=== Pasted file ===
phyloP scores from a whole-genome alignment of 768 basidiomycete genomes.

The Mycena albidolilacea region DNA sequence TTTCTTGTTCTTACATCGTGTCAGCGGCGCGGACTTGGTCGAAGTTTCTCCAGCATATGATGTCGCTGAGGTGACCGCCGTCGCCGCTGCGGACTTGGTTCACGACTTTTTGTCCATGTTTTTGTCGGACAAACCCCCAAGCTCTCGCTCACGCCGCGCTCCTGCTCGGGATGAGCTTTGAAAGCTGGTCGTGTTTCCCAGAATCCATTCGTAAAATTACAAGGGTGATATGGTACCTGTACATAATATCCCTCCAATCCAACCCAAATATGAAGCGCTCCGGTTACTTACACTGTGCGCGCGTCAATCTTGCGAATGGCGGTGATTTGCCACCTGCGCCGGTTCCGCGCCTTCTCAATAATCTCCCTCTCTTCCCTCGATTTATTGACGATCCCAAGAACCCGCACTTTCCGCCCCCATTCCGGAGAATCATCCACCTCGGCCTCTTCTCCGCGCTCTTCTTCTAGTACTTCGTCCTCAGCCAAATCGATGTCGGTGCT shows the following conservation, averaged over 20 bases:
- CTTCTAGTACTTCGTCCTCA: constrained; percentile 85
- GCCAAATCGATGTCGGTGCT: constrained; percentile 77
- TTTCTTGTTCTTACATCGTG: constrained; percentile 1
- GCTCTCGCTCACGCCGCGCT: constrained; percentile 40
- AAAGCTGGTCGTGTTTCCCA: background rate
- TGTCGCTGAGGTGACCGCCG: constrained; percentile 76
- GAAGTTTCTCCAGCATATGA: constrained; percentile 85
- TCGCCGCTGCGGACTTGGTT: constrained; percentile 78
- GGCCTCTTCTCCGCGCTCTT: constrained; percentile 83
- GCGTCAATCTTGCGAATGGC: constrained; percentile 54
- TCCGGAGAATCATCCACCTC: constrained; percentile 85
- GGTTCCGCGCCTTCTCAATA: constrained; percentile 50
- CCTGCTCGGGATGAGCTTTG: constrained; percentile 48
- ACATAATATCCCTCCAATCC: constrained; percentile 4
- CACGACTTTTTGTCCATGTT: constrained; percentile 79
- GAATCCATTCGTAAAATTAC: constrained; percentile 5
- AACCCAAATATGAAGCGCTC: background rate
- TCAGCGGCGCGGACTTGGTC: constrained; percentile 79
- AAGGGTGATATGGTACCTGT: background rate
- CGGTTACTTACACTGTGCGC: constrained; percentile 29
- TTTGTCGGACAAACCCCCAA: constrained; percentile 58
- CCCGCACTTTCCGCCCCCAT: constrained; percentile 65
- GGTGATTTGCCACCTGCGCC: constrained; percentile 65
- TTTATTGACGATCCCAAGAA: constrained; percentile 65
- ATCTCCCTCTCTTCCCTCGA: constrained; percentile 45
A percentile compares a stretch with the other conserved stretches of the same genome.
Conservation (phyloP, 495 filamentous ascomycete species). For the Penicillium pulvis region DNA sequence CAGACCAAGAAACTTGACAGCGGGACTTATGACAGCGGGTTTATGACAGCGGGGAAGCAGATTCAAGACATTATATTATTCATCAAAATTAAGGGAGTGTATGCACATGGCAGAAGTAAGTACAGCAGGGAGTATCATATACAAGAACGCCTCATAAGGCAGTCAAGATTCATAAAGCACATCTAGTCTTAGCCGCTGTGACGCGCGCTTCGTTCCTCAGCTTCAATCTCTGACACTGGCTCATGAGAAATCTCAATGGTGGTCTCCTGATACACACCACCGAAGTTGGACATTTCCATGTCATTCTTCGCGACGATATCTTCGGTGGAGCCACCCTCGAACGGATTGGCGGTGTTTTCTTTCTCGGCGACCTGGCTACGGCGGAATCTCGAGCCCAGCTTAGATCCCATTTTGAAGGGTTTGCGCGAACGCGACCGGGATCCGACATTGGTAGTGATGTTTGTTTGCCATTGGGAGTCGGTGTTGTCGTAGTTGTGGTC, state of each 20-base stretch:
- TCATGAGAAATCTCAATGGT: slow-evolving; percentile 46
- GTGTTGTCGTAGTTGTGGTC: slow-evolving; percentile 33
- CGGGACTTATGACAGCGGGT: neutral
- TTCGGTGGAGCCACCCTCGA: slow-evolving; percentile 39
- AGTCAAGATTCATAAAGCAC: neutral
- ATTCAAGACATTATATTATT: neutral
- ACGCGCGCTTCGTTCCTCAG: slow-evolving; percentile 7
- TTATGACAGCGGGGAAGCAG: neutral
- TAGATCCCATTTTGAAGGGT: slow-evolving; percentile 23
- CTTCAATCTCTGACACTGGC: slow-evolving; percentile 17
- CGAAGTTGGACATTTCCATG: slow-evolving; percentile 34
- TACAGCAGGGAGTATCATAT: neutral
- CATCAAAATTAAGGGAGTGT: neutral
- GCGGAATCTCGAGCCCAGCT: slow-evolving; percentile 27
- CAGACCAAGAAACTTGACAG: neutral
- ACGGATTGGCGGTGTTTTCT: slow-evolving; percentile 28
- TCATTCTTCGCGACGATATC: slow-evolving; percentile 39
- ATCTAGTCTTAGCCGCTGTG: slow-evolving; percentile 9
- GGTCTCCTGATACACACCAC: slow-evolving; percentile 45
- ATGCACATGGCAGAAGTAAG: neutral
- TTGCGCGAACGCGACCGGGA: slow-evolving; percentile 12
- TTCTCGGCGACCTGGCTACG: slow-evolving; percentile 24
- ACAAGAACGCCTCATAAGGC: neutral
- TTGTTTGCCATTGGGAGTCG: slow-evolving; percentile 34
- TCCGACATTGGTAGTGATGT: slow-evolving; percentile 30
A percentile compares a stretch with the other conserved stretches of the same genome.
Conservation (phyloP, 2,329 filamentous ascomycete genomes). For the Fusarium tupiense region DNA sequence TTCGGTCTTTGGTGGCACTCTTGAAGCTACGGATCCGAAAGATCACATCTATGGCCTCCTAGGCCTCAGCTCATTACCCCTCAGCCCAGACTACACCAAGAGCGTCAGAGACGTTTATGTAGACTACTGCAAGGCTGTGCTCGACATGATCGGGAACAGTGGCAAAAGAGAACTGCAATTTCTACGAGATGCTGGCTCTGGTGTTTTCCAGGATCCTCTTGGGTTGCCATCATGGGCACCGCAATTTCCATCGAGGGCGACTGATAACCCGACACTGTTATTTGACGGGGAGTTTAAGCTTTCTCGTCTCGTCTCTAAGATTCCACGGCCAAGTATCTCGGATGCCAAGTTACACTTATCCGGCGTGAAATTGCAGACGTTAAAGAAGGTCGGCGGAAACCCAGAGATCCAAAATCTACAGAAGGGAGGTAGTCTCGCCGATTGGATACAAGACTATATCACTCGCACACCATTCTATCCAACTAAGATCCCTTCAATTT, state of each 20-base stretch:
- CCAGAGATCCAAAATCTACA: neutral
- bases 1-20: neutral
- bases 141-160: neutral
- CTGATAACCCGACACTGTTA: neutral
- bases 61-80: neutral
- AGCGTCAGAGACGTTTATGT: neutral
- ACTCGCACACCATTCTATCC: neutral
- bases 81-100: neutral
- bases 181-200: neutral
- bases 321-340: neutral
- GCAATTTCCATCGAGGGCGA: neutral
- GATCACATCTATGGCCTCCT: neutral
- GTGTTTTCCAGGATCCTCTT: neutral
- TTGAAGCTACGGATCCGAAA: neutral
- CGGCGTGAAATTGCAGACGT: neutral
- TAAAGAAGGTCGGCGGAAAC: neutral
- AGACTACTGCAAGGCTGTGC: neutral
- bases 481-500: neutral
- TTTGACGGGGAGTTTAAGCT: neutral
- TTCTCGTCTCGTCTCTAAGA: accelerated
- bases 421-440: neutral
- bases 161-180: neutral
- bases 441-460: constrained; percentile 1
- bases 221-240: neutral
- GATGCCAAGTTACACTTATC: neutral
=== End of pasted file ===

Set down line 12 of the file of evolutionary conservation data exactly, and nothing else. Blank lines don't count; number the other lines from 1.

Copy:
- GCGTCAATCTTGCGAATGGC: constrained; percentile 54